U.S. Coast Guard and port reponse partners evaluate simulated terrorist attack in Honolulu Harbor

HONOLULU — U.S. Coast Guard crews partnered with federal, state, and local officials today to conduct a simulated exercise which simulated a joint coordination response to a terrorist attack in Honolulu Harbor.

The exercise was staged the Clean Island Council response center on Sand Island and did not involve any tactical assets or the harbor itself.

The joint response was in reaction to a simulated case in which a terrorist organization hijacks a ship and then sinks it in Honolulu Harbor, blocking the shipping channel and cutting off the transfer of goods and services. Officials and marine industry leaders acted together to discuss salvage response, maritime transportation system recovery, alternative delivery methods, and economic, social, and national security impacts.

The goal of this exercise was to test and validate a new Coast Guard-created Salvage Response Plan for Honolulu.

“We never know what could be knocked out during a natural disaster or a terrorist attack,” said Capt. Barry Compagnoni, the U.S. Coast Guard Captain of the Port, Honolulu. “Most of our goods are shipped here, so the proper functioning of our Marine Transportation System (MTS) in Hawaii is essential to our survival.”

It is expected that a hurricane, natural disaster or terrorist attack could disrupt the operations in the port of Honoluluwith debris, sunken vessels, flooding, pollution and the destruction of maritime aids to navigation. In the event of a catastrophe affecting the port, the Coast Guard will bring together government and industry officials into a unified command.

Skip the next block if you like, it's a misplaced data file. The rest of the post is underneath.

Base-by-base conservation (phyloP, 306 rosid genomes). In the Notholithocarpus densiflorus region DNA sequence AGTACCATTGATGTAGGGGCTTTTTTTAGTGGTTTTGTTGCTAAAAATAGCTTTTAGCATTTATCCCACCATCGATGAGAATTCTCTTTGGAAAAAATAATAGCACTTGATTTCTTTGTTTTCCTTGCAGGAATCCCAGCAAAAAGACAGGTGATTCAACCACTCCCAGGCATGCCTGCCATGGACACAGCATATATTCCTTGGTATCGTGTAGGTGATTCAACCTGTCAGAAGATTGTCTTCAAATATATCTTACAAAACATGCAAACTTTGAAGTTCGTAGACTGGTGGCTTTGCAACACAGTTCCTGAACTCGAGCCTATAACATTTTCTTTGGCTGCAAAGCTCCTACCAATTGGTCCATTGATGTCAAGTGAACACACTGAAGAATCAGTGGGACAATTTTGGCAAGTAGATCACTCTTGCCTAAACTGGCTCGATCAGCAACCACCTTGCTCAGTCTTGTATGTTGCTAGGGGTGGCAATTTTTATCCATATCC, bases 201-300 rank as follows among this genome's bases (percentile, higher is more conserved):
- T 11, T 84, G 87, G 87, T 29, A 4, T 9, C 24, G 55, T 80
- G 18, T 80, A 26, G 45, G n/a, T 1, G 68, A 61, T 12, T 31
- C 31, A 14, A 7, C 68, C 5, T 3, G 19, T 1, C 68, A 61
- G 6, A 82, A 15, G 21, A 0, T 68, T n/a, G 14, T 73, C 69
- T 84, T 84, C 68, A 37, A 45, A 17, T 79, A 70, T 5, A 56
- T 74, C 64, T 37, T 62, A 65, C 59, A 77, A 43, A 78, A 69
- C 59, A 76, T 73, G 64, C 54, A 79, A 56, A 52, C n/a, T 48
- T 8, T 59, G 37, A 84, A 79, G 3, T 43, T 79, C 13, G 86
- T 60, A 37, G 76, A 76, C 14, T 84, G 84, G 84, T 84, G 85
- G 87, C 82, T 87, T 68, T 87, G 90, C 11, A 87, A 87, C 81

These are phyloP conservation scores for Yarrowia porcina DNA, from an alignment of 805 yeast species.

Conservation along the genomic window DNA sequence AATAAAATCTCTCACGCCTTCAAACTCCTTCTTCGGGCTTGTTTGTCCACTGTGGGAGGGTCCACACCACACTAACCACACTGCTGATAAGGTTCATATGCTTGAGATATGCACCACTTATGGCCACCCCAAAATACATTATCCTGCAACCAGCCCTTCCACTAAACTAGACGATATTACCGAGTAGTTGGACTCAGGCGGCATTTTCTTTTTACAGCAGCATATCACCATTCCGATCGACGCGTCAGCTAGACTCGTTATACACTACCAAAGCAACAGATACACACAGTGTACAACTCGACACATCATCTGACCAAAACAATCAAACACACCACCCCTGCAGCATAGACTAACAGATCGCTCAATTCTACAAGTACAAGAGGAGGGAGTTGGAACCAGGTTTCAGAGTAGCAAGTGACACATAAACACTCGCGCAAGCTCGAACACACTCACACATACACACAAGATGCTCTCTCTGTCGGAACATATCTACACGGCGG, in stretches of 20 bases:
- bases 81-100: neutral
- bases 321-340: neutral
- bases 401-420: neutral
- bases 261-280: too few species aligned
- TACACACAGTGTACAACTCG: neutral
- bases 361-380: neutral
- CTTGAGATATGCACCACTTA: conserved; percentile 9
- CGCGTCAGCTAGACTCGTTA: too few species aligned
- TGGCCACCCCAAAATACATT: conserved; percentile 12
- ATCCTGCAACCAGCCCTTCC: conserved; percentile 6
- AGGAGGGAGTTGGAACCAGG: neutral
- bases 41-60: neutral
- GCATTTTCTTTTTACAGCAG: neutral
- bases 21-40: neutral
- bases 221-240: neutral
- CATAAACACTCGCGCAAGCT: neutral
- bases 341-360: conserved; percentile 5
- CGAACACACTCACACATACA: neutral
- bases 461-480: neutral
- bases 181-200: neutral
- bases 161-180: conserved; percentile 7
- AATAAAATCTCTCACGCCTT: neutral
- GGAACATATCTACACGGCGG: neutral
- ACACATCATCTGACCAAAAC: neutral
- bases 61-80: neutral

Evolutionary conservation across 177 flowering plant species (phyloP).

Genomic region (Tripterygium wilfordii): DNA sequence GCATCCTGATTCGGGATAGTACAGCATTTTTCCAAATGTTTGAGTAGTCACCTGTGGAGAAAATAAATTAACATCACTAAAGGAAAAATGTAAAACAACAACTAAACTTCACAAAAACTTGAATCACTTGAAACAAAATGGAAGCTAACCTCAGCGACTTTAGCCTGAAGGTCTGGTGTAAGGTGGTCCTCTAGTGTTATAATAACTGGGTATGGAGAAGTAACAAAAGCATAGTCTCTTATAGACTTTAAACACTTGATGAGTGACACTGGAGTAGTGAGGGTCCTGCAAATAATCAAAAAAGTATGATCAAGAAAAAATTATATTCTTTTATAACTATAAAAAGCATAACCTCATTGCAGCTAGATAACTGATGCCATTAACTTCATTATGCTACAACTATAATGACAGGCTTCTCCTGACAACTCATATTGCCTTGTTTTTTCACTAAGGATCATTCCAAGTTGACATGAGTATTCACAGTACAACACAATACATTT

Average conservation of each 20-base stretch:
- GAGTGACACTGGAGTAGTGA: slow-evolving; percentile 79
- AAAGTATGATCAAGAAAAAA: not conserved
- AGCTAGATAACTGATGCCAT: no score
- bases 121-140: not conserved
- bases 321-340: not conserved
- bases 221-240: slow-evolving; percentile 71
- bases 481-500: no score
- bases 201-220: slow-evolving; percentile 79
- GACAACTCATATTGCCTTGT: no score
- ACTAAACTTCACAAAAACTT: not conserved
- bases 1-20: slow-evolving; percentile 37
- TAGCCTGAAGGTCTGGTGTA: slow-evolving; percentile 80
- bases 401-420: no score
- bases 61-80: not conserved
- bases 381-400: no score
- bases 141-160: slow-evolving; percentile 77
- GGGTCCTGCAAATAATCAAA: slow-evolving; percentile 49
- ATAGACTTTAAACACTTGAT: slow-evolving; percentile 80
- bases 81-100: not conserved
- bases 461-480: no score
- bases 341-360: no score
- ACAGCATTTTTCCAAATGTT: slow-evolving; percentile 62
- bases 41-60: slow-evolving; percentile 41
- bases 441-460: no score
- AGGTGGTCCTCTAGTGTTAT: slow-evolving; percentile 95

The unified command sets objectives and priorities for responders charged with getting the port reopened in the fastest, most efficient method to resume shipments into Hawaii. Today, those officials came together to run through a fictional scenario and determine a coordinated response.

“It’s very important that each of the port stakeholders provide input into the response,” said Compagnoni. “That’s what we do with a group like this here today.”

The Salvage Plan was developed after Congress passed the SAFE Port Act in 2006 as a result of lessons learned from the Hurricane Katrina response in New Orleans. Members of the Coast Guard-led Area Maritime Security Committee, which includes both government and industry partners, coordinated to develop a unified plan for port reconstitution after a major disaster. The plan focuses on marine salvage and services needed to reopen navigable waterways to maritime commerce.

The salvage plan includes organizational guidelines, processes and salvage resources. It covers each of the commercial ports on the neighbor islands and American Samoa.

“It’s extremely valuable for each of these agencies and industry to get together before an incident and discuss our various roles and responsibilities in regards to the reconstitution of the Port of Honolulu,” said Anne Stevens, a domestic preparedness planner with State Civil Defense. “Because of today’s exercise we are better prepared to respond to a real disruption in Honolulu Harbor.”

Throughout the year, Coast Guard officials, together with government and industry partners, coordinate simulated responses to various contingencies in order to determine the best methods to reopen the supply lines to Hawaii.

Exercise participants included the U.S. Coast Guard, U.S. Navy, Federal Bureau of Investigation, U.S. Army Corps of Engineers, Department of Homeland Security, Federal Emergency Management Agency and the U.S. Department of Transportation, Maritime Administration; State of Hawaii Civil Defense, State of Hawaii Department of Transportation Harbors Division; Honolulu Department of Emergency Management; and Titan Marine Salvage, Young Brothers, Matson Navigation, Horizon Lines, Sause Brothers, Hawaii Pilots Association, Retail Merchants of Hawaii, Marine Cargo Surveys of Hawaii, and Clean Islands Council (industry or non-government agencies).

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